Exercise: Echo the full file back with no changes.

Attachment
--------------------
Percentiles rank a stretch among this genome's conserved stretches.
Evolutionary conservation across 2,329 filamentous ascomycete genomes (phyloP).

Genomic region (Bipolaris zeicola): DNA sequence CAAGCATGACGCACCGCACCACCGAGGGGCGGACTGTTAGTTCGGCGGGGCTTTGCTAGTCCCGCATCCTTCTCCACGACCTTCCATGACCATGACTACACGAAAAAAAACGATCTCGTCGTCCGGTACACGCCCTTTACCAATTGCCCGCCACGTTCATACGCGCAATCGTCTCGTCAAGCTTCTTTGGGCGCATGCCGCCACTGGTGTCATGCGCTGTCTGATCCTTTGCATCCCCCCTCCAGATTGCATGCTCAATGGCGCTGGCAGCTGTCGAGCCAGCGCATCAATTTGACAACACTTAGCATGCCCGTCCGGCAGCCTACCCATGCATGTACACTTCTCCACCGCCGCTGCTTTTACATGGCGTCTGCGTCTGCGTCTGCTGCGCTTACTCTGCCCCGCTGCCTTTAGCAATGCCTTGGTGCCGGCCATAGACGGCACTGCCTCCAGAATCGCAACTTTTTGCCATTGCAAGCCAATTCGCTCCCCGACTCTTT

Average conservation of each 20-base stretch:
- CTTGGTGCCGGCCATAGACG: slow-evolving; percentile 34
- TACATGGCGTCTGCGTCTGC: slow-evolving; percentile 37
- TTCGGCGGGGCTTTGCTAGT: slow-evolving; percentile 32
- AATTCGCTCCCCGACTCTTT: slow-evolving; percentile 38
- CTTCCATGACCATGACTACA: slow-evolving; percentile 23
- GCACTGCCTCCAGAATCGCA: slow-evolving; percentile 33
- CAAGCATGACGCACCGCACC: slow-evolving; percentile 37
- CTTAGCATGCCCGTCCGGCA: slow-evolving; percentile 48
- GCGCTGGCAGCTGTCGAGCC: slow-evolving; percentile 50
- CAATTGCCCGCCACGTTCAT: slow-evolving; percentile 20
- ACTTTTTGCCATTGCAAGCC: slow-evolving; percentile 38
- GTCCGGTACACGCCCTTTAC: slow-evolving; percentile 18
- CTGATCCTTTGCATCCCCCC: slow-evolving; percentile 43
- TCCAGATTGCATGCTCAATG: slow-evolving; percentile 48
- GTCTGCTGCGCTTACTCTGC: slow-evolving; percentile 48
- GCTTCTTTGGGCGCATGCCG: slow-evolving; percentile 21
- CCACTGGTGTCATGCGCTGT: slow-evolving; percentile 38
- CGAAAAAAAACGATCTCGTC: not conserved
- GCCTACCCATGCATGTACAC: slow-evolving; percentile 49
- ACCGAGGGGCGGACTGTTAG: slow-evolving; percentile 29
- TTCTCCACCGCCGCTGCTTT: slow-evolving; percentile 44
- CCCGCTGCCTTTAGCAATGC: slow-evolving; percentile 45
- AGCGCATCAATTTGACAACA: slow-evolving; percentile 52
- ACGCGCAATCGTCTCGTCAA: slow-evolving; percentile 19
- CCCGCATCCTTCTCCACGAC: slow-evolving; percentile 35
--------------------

Percentiles rank a stretch among this genome's conserved stretches.
Evolutionary conservation across 2,329 filamentous ascomycete genomes (phyloP).

Genomic region (Bipolaris zeicola): DNA sequence CAAGCATGACGCACCGCACCACCGAGGGGCGGACTGTTAGTTCGGCGGGGCTTTGCTAGTCCCGCATCCTTCTCCACGACCTTCCATGACCATGACTACACGAAAAAAAACGATCTCGTCGTCCGGTACACGCCCTTTACCAATTGCCCGCCACGTTCATACGCGCAATCGTCTCGTCAAGCTTCTTTGGGCGCATGCCGCCACTGGTGTCATGCGCTGTCTGATCCTTTGCATCCCCCCTCCAGATTGCATGCTCAATGGCGCTGGCAGCTGTCGAGCCAGCGCATCAATTTGACAACACTTAGCATGCCCGTCCGGCAGCCTACCCATGCATGTACACTTCTCCACCGCCGCTGCTTTTACATGGCGTCTGCGTCTGCGTCTGCTGCGCTTACTCTGCCCCGCTGCCTTTAGCAATGCCTTGGTGCCGGCCATAGACGGCACTGCCTCCAGAATCGCAACTTTTTGCCATTGCAAGCCAATTCGCTCCCCGACTCTTT

Average conservation of each 20-base stretch:
- CTTGGTGCCGGCCATAGACG: slow-evolving; percentile 34
- TACATGGCGTCTGCGTCTGC: slow-evolving; percentile 37
- TTCGGCGGGGCTTTGCTAGT: slow-evolving; percentile 32
- AATTCGCTCCCCGACTCTTT: slow-evolving; percentile 38
- CTTCCATGACCATGACTACA: slow-evolving; percentile 23
- GCACTGCCTCCAGAATCGCA: slow-evolving; percentile 33
- CAAGCATGACGCACCGCACC: slow-evolving; percentile 37
- CTTAGCATGCCCGTCCGGCA: slow-evolving; percentile 48
- GCGCTGGCAGCTGTCGAGCC: slow-evolving; percentile 50
- CAATTGCCCGCCACGTTCAT: slow-evolving; percentile 20
- ACTTTTTGCCATTGCAAGCC: slow-evolving; percentile 38
- GTCCGGTACACGCCCTTTAC: slow-evolving; percentile 18
- CTGATCCTTTGCATCCCCCC: slow-evolving; percentile 43
- TCCAGATTGCATGCTCAATG: slow-evolving; percentile 48
- GTCTGCTGCGCTTACTCTGC: slow-evolving; percentile 48
- GCTTCTTTGGGCGCATGCCG: slow-evolving; percentile 21
- CCACTGGTGTCATGCGCTGT: slow-evolving; percentile 38
- CGAAAAAAAACGATCTCGTC: not conserved
- GCCTACCCATGCATGTACAC: slow-evolving; percentile 49
- ACCGAGGGGCGGACTGTTAG: slow-evolving; percentile 29
- TTCTCCACCGCCGCTGCTTT: slow-evolving; percentile 44
- CCCGCTGCCTTTAGCAATGC: slow-evolving; percentile 45
- AGCGCATCAATTTGACAACA: slow-evolving; percentile 52
- ACGCGCAATCGTCTCGTCAA: slow-evolving; percentile 19
- CCCGCATCCTTCTCCACGAC: slow-evolving; percentile 35